COUNCIL tenants across Huddersfield have proved to be blooming great!
The tenants have shown their true colours in Kirklees Neighbourhood Housing’s annual gardening competition.
A panel of judges, headed by Examiner gardening writer Graham Porter, were delighted by the high standard of gardens across the town’s estates.
The top prize in the competition went to the Sycamore Grange gardening club from Golcar, who also scooped the award for most improved garden.
Mick and Pat Brewster, who head up the gardening club, only started the garden earlier this year.
Mr Brewster said: “The existing garden was overgrown and not used, so we decided to do something about it.”
Helped by the Kirklees Neighbourhood Housing (KNH) caretakers and by grants from KNH Excel, Age Concern and the By And Buy charity shop in Golcar, the couple have created a beautiful and useable space for everyone to enjoy.
They even recently held their daughter’s wedding reception there.
It includes accessible vegetable plots, seating and walking areas, an abundance of bright and colourful flowers and shrubs, bird feeders and even a resident rabbit.
Mr Brewster said: “I genuinely did not expect to win. I’m absolutely blown away by it – it really makes all our work worthwhile.”
The gardening club received £100 in gardening vouchers, as well as a gas barbecue, donated by Kenny Mann of Huddersfield Travel.
The award for best individual garden went to Jim and Jean Levitt, of Oakes Avenue, Brockholes.
The judges praised their “fabulous” garden for its range of plants and thoughtful planning.
The couple have been gardening for more than 30 years and were nominated by their neighbour, who wanted their efforts to be recognised.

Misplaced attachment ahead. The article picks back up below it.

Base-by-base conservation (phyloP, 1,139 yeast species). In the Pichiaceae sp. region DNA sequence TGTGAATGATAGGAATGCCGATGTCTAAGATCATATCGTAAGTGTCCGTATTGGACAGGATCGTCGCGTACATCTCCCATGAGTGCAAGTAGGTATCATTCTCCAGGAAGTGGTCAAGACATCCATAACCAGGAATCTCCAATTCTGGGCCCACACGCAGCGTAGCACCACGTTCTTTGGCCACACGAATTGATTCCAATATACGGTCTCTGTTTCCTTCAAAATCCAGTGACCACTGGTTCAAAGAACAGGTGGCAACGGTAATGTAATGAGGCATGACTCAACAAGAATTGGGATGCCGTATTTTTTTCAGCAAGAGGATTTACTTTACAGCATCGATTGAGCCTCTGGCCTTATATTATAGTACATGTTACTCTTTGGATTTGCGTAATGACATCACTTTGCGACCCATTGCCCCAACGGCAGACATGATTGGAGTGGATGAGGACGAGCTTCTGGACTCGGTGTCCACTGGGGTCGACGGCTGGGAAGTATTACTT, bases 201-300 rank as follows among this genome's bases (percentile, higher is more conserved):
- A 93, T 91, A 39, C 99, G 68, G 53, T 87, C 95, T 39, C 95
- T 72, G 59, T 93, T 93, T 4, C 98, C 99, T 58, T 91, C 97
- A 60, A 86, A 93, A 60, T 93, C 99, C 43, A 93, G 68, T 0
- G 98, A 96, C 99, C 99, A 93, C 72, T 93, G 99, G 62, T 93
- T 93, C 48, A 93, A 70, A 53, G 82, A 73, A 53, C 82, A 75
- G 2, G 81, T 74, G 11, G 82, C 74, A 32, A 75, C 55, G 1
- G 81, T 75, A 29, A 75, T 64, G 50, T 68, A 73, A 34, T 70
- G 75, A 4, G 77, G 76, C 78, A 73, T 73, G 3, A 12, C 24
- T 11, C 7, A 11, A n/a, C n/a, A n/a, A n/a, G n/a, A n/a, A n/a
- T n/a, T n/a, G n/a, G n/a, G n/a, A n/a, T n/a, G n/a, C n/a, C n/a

Mr Levitt said they were “very surprised and pleased to win” the award.
Gordon Clingan accepted the award for best communal garden for the work he does at Pottery Street, Salendine Nook.
Over the past 15 years, Gordon has created a wonderful garden that benefits many of his neighbours. From immaculate lawns to an oasis of colourful flowers and shrubs, the garden is a credit to his hard work.
The best use of small space went to Keith and Barbara Picton and Anthony Hirst of Friar Place, Bradley.
Using as much space as they can, the gardening neighbours have created a riot of colour in tubs and containers, which delight everyone who sees them.
The Pictons have even built a container allotment on top of a concrete outhouse, which is absolutely full of produce.
Michael Foley, of Longfield Avenue, Dalton, won the award for best fruit or vegetable garden. In just one season, Michael has transformed a neglected piece of communal land into a garden, where he grows a wide range of vegetables for himself and his neighbours.
His work was recognised by the judges as a remarkable first time effort.
Graham Porter, who headed up the judging panel, said: “This year’s competition has once again showed that individual, family and communal effort can make people’s surroundings both beautiful and useful.”
Clr Shabir Pandor, the cabinet member responsible for housing, said: “I’d like to congratulate all those who took part in this year’s competition.
“Their gardens bring pleasure to their neighbours and help make sure their estates are attractive places to live.”
Paul Buckley, KNH’s Director of Operations, said: “Many of our tenants work very hard in their gardens and their efforts deserve to be recognised. This competition is our chance to thank them for their work and to encourage others to start taking pride in their gardens.”
The gardening competition is part of KNH Excel, an incentive scheme that rewards and recognises good tenants and encourages others who might have rent arrears to clear their accounts.